The government-wide Council on Veterans' Employment, chaired by Solis and Veterans Affairs Secretary Eric Shinseki, will play a key role in the veterans hiring program, Berry said.

Solis' and Shinseki's influence, vision and leadership will make the program a success, Berry said. This week, he said, OPM will release a list of the numbers of veterans working at federal agencies.

"And our goal is to have every one of those numbers increase, so that those percentages go up," Berry said.

The United States "arguably has the best-trained, best-equipped and best-led military force the world has ever seen," said Gail McGinn, acting undersecretary of defense for personnel and readiness.

The president's veterans employment initiative "will showcase the leadership and technical skills our military members have to offer," McGinn said, and "will bring back that wonderful talent into our civilian workforce."

The Defense Department already is the largest federal employer of military veterans, McGinn noted. Today, about 342,000 defense civilians are veterans, she said, making up about 45 percent of the department's civilian workforce.

"I work side by side with veterans every day," McGinn said. The skills veterans learned in the service, she said, "serve them very, very well working within the Department of Defense."

The department has two Web sites that provide employment information for veterans, as well as a toll-free phone number where they can talk to career advisors, she said.

The department, McGinn said, also provides transition programs for separating military members that feature resume writing, skills assessments, interview-process training, and jobs-search techniques.

"We also provide special help to our wounded, ill and injured servicemembers whose careers have been cut short due to the injuries received in Iraq or Afghanistan," she said, through the "Hiring Heroes" career fairs. Thirty one of these career fairs, she said, have been run across the United States since 2005.

The largest of the fairs, conducted in June at Walter Reed Army Medical Center here, attracted more than 570 job seekers, McGinn said.

The career fairs, she said, provide servicemembers, many of whom still are recovering from wounds, the opportunity to visit with potential employers, get on-the-spot interviews, and often, job offers.

"At DoD, we are extremely proud of our servicemembers and fully aware of the value that they bring to the federal government," McGinn said.

The interagency process launched by Obama's executive order "will clear a pathway for more federal jobs for our servicemembers," McGinn said, and "will allow them to look throughout the federal government to find the right fit and the best federal job for them."

The Department of Homeland Security's mission of securing the homeland requires dedicated people "willing to do whatever it really takes to get the job done," said Jeff Neal, DHS's chief human capital officer.

Military veterans, Neal said, have "all the types of qualifications that we are looking for in DHS, and they have proven time and time again, when their country has called on them, they are ready to respond."

Neal said his agency plans to employ 50,000 military veterans by 2012.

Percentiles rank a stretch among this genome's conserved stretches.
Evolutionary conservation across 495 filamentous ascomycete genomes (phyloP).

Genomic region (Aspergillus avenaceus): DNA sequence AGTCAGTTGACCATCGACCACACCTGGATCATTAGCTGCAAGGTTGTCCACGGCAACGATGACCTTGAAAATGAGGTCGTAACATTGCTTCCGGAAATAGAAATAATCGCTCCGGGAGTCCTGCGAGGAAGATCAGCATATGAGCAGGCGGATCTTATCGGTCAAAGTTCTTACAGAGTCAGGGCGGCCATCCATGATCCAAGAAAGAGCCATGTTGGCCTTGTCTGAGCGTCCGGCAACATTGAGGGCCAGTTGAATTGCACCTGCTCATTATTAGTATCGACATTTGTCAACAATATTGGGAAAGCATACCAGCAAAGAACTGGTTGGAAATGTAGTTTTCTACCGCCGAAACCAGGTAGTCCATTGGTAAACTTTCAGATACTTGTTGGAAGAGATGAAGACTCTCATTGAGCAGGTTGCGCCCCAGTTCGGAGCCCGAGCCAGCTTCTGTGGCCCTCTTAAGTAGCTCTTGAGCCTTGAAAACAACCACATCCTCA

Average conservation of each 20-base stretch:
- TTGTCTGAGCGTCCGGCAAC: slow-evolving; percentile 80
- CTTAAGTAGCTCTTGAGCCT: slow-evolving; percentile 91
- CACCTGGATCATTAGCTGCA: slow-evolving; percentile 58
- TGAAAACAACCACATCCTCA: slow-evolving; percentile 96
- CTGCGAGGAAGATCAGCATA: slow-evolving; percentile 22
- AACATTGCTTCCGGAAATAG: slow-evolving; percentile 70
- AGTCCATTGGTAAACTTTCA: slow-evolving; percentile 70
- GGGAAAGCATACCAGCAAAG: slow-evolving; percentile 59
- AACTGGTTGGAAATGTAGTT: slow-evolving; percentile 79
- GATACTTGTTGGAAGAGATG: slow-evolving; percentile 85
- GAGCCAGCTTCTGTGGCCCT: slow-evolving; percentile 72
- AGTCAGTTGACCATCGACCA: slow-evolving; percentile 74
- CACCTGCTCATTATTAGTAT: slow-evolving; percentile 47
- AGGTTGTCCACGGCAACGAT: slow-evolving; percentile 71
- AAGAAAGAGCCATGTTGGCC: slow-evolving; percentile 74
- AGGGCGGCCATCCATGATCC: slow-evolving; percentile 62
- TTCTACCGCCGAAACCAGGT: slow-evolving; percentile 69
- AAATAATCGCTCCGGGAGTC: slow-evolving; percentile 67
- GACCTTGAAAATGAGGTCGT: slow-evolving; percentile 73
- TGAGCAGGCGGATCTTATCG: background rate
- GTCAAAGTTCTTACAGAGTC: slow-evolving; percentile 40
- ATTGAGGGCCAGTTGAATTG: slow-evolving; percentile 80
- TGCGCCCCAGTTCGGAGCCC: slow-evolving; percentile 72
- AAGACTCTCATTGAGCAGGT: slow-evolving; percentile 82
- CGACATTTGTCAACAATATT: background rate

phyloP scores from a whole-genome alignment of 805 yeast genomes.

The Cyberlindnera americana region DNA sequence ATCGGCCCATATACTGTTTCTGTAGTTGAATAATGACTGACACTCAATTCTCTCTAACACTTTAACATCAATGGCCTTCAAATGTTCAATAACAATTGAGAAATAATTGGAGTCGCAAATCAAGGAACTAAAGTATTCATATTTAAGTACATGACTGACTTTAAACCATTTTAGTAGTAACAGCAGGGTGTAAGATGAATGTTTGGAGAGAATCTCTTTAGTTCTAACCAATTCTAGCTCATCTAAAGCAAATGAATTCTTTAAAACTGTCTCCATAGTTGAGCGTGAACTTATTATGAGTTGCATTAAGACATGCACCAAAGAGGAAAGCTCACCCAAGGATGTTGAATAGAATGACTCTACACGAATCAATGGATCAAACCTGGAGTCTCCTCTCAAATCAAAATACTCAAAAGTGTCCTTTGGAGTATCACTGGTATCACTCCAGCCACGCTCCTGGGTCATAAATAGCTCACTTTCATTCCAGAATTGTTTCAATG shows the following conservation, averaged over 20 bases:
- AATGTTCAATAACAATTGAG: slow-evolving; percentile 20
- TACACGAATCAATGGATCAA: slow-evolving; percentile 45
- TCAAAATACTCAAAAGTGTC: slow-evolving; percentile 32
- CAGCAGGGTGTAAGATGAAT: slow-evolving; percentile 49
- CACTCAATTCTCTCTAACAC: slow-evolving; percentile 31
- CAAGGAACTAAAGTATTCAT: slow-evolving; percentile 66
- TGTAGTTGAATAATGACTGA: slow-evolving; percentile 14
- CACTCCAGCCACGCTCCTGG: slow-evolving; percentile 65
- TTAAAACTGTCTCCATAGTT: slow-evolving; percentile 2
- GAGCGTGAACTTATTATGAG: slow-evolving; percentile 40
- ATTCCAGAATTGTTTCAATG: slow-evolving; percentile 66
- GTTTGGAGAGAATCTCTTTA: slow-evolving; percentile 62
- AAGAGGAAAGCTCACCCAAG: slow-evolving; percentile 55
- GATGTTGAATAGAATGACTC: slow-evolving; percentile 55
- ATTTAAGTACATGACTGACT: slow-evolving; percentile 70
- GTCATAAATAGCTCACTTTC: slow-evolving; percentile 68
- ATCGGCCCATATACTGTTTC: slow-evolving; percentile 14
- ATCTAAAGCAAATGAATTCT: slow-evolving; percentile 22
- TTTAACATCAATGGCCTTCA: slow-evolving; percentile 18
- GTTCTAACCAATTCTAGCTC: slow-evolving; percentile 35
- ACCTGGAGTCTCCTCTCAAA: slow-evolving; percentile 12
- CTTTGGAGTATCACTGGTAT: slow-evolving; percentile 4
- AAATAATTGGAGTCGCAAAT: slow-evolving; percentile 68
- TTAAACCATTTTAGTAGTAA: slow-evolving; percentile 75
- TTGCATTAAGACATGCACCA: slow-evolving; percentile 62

"We want to show the veterans of America that DHS is one of the places where you are welcome, where you are valued, where you can build a second career and continue your service to America," he said.

Did Diversity Enable Terror?

General George Casey, Jr., the Army Chief of Staff, on CNN commenting on the possibility of “backlash” against Muslim servicembers said, “It would be a shame, as great a tragedy as this was, it would be a shame if our diversity became a casualty as well.” While diversity shouldn’t be a casualty, there should be a deep conversation within our military leadership on what diversity is and is not.

Diversity does make organizations stronger. There is significant organizational theory which demonstrates that bringing new and/or different viewpoints into an organization and synthesizing those viewpoints creates a stronger organization. It’s very much like writing a solid academic paper - thesis, antithesis, synthesis. Simply put, by reconciling different cultures, viewpoints and opinions with the mainstream organizational norms and values, the organization is stronger.

However, every viewpoint simply can’t be reconciled. Having people of the mainstream Muslim faith in our military does make the organization stronger. Their points of view are slightly different than their Christian and Jewish brothers and sisters. It is the ability to reconcile these differences that make the Military stronger. As more and more information pours out it is clear that Major Hasan wasn’t just a devout Muslim; he was a Jihadist.

Major Hasan’s apparent Jihadist views are inconsistent with our Democracy and our Military. They can not be reconciled. One of the questions for our Military leaders may be how people in Major Hasan’s chain of command misused the concept of diversity and allowed Hasan to remain in our Army.

Yes, this is America and anyone can say just about anything they want. American’s can hold any viewpoint. But that doesn’t mean we have to let people in our house, our workplaces, or, our Military.

About the Author
Lieutenant Raymond E. Foster, LAPD (ret.) is Chair of the Criminal Justice Program at the Union Institute and University and the author of books such as Police Technology and Leadership: Texas Hold ‘em Style